"Spiders are sensitive to airborne sound," Cornell professor emeritus Dr. Charles Walcott, who was not involved with the study, told the Cornell Chronicle. "That's the big message really."

The net-casting, ogre-faced spider (Deinopis spinosa) has a unique hunting strategy, as study coauthor Cornell University postdoctoral researcher Jay Stafstrom explained in a video.

They hunt only at night using a special kind of web: an A-shaped frame made from non-sticky silk that supports a fuzzy rectangle that they hold with their front forelegs and use to trap prey.

They do this in two ways. In a maneuver called a "forward strike," they pounce down on prey moving beneath them on the ground. This is enabled by their large eyes — the biggest of any spider. These eyes give them 2,000 times the night vision that we have, Science explained.

But the spiders can also perform a move called the "backward strike," Stafstrom explained, in which they reach their legs behind them and catch insects flying through the air.

"So here comes a flying bug and somehow the spider gets information on the sound direction and its distance. The spiders time the 200-millisecond leap if the fly is within its capture zone – much like an over-the-shoulder catch. The spider gets its prey. They're accurate," coauthor Ronald Hoy, the D & D Joslovitz Merksamer Professor in the Department of Neurobiology and Behavior in the College of Arts and Sciences, told the Cornell Chronicle.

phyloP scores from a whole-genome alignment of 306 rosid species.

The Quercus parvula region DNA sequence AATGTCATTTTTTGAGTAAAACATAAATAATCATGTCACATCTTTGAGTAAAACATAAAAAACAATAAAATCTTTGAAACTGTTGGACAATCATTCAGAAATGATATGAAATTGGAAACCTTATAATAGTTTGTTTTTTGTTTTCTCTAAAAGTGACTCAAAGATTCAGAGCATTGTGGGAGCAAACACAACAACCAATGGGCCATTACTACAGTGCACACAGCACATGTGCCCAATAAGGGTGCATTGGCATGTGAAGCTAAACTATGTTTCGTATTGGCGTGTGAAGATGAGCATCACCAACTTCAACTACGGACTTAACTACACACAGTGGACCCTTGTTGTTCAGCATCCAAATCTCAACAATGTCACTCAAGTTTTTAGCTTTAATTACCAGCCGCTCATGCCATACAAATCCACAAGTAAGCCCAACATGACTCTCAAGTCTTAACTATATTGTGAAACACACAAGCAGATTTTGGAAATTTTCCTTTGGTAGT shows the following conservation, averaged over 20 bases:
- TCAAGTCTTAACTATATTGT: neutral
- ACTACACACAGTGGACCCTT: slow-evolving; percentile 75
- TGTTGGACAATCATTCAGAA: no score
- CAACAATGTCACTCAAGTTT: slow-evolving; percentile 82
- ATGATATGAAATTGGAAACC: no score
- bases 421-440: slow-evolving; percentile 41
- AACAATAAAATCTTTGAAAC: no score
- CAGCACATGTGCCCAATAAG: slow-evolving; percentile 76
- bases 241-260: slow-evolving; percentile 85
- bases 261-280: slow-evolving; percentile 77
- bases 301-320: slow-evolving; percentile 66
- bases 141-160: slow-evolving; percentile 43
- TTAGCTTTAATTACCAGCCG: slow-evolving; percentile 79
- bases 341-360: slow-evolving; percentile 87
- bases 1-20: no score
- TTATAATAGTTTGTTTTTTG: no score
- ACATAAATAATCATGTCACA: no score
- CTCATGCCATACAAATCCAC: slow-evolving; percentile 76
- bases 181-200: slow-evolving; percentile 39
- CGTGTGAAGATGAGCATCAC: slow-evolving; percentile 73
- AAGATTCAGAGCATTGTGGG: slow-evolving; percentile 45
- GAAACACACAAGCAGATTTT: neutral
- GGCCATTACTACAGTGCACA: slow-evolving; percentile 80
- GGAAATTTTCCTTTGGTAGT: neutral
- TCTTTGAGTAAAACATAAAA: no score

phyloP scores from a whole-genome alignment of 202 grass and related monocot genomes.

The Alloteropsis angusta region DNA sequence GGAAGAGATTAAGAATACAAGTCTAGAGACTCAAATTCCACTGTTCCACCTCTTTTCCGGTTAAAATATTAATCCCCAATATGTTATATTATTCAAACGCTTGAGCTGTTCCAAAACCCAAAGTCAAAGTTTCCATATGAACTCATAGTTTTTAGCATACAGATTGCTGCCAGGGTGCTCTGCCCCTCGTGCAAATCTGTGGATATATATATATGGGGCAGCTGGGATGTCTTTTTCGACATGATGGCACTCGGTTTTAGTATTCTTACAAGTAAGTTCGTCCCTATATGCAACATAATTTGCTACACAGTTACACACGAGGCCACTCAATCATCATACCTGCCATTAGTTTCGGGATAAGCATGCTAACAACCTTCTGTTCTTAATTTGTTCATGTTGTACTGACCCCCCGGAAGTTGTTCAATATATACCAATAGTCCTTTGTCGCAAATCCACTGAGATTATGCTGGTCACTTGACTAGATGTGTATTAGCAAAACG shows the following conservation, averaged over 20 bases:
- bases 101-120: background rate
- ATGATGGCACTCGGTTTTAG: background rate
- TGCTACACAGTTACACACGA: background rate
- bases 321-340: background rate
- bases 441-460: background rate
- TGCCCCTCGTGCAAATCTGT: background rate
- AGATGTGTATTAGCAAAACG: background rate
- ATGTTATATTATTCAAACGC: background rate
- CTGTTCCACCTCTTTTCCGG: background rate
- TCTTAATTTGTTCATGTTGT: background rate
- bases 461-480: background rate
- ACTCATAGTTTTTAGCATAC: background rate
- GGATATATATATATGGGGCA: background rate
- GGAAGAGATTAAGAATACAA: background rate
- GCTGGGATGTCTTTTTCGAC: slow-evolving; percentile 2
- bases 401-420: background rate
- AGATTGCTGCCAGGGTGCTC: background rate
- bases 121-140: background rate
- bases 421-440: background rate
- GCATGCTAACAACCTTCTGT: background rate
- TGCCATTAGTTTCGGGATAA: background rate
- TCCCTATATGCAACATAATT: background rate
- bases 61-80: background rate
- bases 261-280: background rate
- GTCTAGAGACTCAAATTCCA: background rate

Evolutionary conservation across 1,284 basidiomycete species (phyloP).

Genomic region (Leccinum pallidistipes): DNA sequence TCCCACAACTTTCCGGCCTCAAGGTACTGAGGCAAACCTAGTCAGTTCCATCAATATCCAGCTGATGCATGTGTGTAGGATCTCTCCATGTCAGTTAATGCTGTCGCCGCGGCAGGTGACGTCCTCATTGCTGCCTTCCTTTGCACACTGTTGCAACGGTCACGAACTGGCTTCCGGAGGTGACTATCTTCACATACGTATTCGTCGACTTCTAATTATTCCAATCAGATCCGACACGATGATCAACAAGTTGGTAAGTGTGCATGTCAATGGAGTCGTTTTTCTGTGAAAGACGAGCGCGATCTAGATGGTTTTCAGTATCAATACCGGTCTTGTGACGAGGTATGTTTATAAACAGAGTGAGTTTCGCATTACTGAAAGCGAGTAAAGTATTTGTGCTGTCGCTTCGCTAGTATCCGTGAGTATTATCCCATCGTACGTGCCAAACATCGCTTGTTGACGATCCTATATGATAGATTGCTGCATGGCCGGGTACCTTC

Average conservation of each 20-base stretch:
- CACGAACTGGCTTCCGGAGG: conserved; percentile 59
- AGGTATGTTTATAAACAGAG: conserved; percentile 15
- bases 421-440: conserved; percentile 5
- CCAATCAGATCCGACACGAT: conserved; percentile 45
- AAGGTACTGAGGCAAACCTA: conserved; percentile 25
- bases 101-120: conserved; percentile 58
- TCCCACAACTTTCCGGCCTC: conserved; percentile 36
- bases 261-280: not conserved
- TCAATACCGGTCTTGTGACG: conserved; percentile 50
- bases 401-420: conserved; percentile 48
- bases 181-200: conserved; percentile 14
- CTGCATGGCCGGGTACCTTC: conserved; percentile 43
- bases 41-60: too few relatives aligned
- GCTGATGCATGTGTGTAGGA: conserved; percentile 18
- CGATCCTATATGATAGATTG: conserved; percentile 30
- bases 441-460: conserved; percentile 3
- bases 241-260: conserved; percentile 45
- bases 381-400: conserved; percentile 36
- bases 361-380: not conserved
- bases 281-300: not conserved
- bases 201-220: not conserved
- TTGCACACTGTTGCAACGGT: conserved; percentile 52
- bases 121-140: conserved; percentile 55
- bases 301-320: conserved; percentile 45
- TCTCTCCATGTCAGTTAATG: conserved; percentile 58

What the researchers wanted to understand was how the spiders could tell what was moving behind them when they have no ears.

It isn't a question of peripheral vision. In a 2016 study, the same team blindfolded the spiders and sent them out to hunt, Science explained. This prevented the spiders from making their forward strikes, but they were still able to catch prey using the backwards strike. The researchers thought the spiders were "hearing" their prey with the sensors on the tips of their legs. All spiders have these sensors, but scientists had previously thought they were only able to detect vibrations through surfaces, not sounds in the air.

To test how well the ogre-faced spiders could actually hear, the researchers conducted a two-part experiment.

First, they inserted electrodes into removed spider legs and into the brains of intact spiders. They put the spiders and the legs into a vibration-proof booth and played sounds from two meters (approximately 6.5 feet) away. The spiders and the legs responded to sounds from 100 hertz to 10,000 hertz.

Next, they played the five sounds that had triggered the biggest response to 25 spiders in the wild and 51 spiders in the lab. More than half the spiders did the "backward strike" move when they heard sounds that have a lower frequency similar to insect wing beats. When the higher frequency sounds were played, the spiders did not move. This suggests the higher frequencies may mimic the sounds of predators like birds.

University of Cincinnati spider behavioral ecologist George Uetz told Science that the results were a "surprise" that indicated science has much to learn about spiders as a whole. Because all spiders have these receptors on their legs, it is possible that all spiders can hear. This theory was first put forward by Walcott 60 years ago, but was dismissed at the time, according to the Cornell Chronicle. But studies of other spiders have turned up further evidence since. A 2016 study found that a kind of jumping spider can pick up sonic vibrations in the air.

"We don't know diddly about spiders," Uetz told Science. "They are much more complex than people ever thought they were."

Learning more provides scientists with an opportunity to study their sensory abilities in order to improve technology like bio-sensors, directional microphones and visual processing algorithms, Stafstrom told CNN.

Hoy agreed.

"The point is any understudied, underappreciated group has fascinating lives, even a yucky spider, and we can learn something from it," he told CNN.